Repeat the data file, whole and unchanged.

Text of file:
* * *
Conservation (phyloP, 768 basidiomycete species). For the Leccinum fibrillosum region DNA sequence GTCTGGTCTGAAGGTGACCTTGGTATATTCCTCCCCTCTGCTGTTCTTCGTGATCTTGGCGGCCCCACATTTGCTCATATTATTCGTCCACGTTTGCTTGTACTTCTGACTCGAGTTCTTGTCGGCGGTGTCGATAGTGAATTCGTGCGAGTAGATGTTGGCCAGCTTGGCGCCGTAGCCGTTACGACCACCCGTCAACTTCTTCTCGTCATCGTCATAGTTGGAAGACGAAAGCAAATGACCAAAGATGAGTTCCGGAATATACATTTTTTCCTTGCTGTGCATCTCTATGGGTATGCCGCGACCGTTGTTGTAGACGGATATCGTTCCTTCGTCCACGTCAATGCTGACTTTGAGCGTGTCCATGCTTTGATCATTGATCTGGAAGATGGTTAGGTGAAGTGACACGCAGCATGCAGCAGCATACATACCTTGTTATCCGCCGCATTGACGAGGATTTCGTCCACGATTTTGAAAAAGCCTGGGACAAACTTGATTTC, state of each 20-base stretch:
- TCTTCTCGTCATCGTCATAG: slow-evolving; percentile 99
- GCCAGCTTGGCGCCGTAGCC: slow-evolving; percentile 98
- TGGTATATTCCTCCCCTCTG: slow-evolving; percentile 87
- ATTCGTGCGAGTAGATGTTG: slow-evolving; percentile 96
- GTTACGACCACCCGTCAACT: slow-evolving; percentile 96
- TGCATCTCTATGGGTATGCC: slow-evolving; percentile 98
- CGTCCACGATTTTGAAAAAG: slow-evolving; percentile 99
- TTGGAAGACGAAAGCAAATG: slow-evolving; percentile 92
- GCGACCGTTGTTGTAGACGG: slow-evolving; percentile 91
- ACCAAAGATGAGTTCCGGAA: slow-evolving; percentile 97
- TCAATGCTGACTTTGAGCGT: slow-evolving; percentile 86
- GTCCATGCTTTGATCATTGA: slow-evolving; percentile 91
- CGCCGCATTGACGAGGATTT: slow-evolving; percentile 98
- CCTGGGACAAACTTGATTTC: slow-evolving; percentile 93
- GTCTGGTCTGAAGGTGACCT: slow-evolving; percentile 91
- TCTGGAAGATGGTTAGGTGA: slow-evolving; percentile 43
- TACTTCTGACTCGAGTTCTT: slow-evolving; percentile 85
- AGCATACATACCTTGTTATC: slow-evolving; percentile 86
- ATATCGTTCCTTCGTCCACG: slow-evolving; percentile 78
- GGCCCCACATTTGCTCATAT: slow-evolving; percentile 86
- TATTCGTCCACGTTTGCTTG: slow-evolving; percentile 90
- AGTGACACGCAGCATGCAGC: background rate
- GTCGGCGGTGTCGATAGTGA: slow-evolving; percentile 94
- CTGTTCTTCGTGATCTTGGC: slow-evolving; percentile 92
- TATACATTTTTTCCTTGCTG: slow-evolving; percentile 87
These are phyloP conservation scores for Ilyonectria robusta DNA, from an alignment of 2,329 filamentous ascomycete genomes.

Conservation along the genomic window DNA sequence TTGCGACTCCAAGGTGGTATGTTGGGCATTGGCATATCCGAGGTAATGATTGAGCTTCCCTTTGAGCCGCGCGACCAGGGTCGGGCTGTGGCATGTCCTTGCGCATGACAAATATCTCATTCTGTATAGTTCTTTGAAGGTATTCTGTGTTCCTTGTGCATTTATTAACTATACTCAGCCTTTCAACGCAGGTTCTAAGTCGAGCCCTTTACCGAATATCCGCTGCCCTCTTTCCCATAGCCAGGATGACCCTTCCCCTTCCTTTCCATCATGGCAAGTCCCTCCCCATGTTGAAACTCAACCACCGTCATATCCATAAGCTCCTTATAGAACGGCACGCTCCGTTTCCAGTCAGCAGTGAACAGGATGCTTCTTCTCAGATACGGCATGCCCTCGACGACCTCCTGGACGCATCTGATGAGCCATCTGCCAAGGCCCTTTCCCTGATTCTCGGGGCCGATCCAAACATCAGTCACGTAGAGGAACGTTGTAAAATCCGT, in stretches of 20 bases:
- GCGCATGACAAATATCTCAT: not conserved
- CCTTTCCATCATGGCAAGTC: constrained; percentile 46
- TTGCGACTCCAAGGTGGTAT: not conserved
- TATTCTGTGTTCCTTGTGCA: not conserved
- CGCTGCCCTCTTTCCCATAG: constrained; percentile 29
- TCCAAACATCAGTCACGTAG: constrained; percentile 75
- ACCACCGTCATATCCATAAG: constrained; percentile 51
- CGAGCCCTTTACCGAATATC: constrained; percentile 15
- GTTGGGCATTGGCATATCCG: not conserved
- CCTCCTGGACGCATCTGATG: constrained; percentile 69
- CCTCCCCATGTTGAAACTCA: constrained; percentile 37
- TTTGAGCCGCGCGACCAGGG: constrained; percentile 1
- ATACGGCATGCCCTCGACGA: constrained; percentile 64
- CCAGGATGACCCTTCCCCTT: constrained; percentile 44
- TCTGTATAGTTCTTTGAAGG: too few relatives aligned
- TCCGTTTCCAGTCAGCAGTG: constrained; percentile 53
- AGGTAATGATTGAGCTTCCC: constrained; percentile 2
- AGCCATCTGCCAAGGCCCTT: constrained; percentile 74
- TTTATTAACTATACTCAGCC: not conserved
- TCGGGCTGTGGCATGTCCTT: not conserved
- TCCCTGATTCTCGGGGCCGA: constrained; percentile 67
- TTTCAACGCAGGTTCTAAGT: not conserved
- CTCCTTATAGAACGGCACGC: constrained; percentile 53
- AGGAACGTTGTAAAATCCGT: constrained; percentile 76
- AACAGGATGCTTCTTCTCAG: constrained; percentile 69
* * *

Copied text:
Conservation (phyloP, 768 basidiomycete species). For the Leccinum fibrillosum region DNA sequence GTCTGGTCTGAAGGTGACCTTGGTATATTCCTCCCCTCTGCTGTTCTTCGTGATCTTGGCGGCCCCACATTTGCTCATATTATTCGTCCACGTTTGCTTGTACTTCTGACTCGAGTTCTTGTCGGCGGTGTCGATAGTGAATTCGTGCGAGTAGATGTTGGCCAGCTTGGCGCCGTAGCCGTTACGACCACCCGTCAACTTCTTCTCGTCATCGTCATAGTTGGAAGACGAAAGCAAATGACCAAAGATGAGTTCCGGAATATACATTTTTTCCTTGCTGTGCATCTCTATGGGTATGCCGCGACCGTTGTTGTAGACGGATATCGTTCCTTCGTCCACGTCAATGCTGACTTTGAGCGTGTCCATGCTTTGATCATTGATCTGGAAGATGGTTAGGTGAAGTGACACGCAGCATGCAGCAGCATACATACCTTGTTATCCGCCGCATTGACGAGGATTTCGTCCACGATTTTGAAAAAGCCTGGGACAAACTTGATTTC, state of each 20-base stretch:
- TCTTCTCGTCATCGTCATAG: slow-evolving; percentile 99
- GCCAGCTTGGCGCCGTAGCC: slow-evolving; percentile 98
- TGGTATATTCCTCCCCTCTG: slow-evolving; percentile 87
- ATTCGTGCGAGTAGATGTTG: slow-evolving; percentile 96
- GTTACGACCACCCGTCAACT: slow-evolving; percentile 96
- TGCATCTCTATGGGTATGCC: slow-evolving; percentile 98
- CGTCCACGATTTTGAAAAAG: slow-evolving; percentile 99
- TTGGAAGACGAAAGCAAATG: slow-evolving; percentile 92
- GCGACCGTTGTTGTAGACGG: slow-evolving; percentile 91
- ACCAAAGATGAGTTCCGGAA: slow-evolving; percentile 97
- TCAATGCTGACTTTGAGCGT: slow-evolving; percentile 86
- GTCCATGCTTTGATCATTGA: slow-evolving; percentile 91
- CGCCGCATTGACGAGGATTT: slow-evolving; percentile 98
- CCTGGGACAAACTTGATTTC: slow-evolving; percentile 93
- GTCTGGTCTGAAGGTGACCT: slow-evolving; percentile 91
- TCTGGAAGATGGTTAGGTGA: slow-evolving; percentile 43
- TACTTCTGACTCGAGTTCTT: slow-evolving; percentile 85
- AGCATACATACCTTGTTATC: slow-evolving; percentile 86
- ATATCGTTCCTTCGTCCACG: slow-evolving; percentile 78
- GGCCCCACATTTGCTCATAT: slow-evolving; percentile 86
- TATTCGTCCACGTTTGCTTG: slow-evolving; percentile 90
- AGTGACACGCAGCATGCAGC: background rate
- GTCGGCGGTGTCGATAGTGA: slow-evolving; percentile 94
- CTGTTCTTCGTGATCTTGGC: slow-evolving; percentile 92
- TATACATTTTTTCCTTGCTG: slow-evolving; percentile 87
These are phyloP conservation scores for Ilyonectria robusta DNA, from an alignment of 2,329 filamentous ascomycete genomes.

Conservation along the genomic window DNA sequence TTGCGACTCCAAGGTGGTATGTTGGGCATTGGCATATCCGAGGTAATGATTGAGCTTCCCTTTGAGCCGCGCGACCAGGGTCGGGCTGTGGCATGTCCTTGCGCATGACAAATATCTCATTCTGTATAGTTCTTTGAAGGTATTCTGTGTTCCTTGTGCATTTATTAACTATACTCAGCCTTTCAACGCAGGTTCTAAGTCGAGCCCTTTACCGAATATCCGCTGCCCTCTTTCCCATAGCCAGGATGACCCTTCCCCTTCCTTTCCATCATGGCAAGTCCCTCCCCATGTTGAAACTCAACCACCGTCATATCCATAAGCTCCTTATAGAACGGCACGCTCCGTTTCCAGTCAGCAGTGAACAGGATGCTTCTTCTCAGATACGGCATGCCCTCGACGACCTCCTGGACGCATCTGATGAGCCATCTGCCAAGGCCCTTTCCCTGATTCTCGGGGCCGATCCAAACATCAGTCACGTAGAGGAACGTTGTAAAATCCGT, in stretches of 20 bases:
- GCGCATGACAAATATCTCAT: not conserved
- CCTTTCCATCATGGCAAGTC: constrained; percentile 46
- TTGCGACTCCAAGGTGGTAT: not conserved
- TATTCTGTGTTCCTTGTGCA: not conserved
- CGCTGCCCTCTTTCCCATAG: constrained; percentile 29
- TCCAAACATCAGTCACGTAG: constrained; percentile 75
- ACCACCGTCATATCCATAAG: constrained; percentile 51
- CGAGCCCTTTACCGAATATC: constrained; percentile 15
- GTTGGGCATTGGCATATCCG: not conserved
- CCTCCTGGACGCATCTGATG: constrained; percentile 69
- CCTCCCCATGTTGAAACTCA: constrained; percentile 37
- TTTGAGCCGCGCGACCAGGG: constrained; percentile 1
- ATACGGCATGCCCTCGACGA: constrained; percentile 64
- CCAGGATGACCCTTCCCCTT: constrained; percentile 44
- TCTGTATAGTTCTTTGAAGG: too few relatives aligned
- TCCGTTTCCAGTCAGCAGTG: constrained; percentile 53
- AGGTAATGATTGAGCTTCCC: constrained; percentile 2
- AGCCATCTGCCAAGGCCCTT: constrained; percentile 74
- TTTATTAACTATACTCAGCC: not conserved
- TCGGGCTGTGGCATGTCCTT: not conserved
- TCCCTGATTCTCGGGGCCGA: constrained; percentile 67
- TTTCAACGCAGGTTCTAAGT: not conserved
- CTCCTTATAGAACGGCACGC: constrained; percentile 53
- AGGAACGTTGTAAAATCCGT: constrained; percentile 76
- AACAGGATGCTTCTTCTCAG: constrained; percentile 69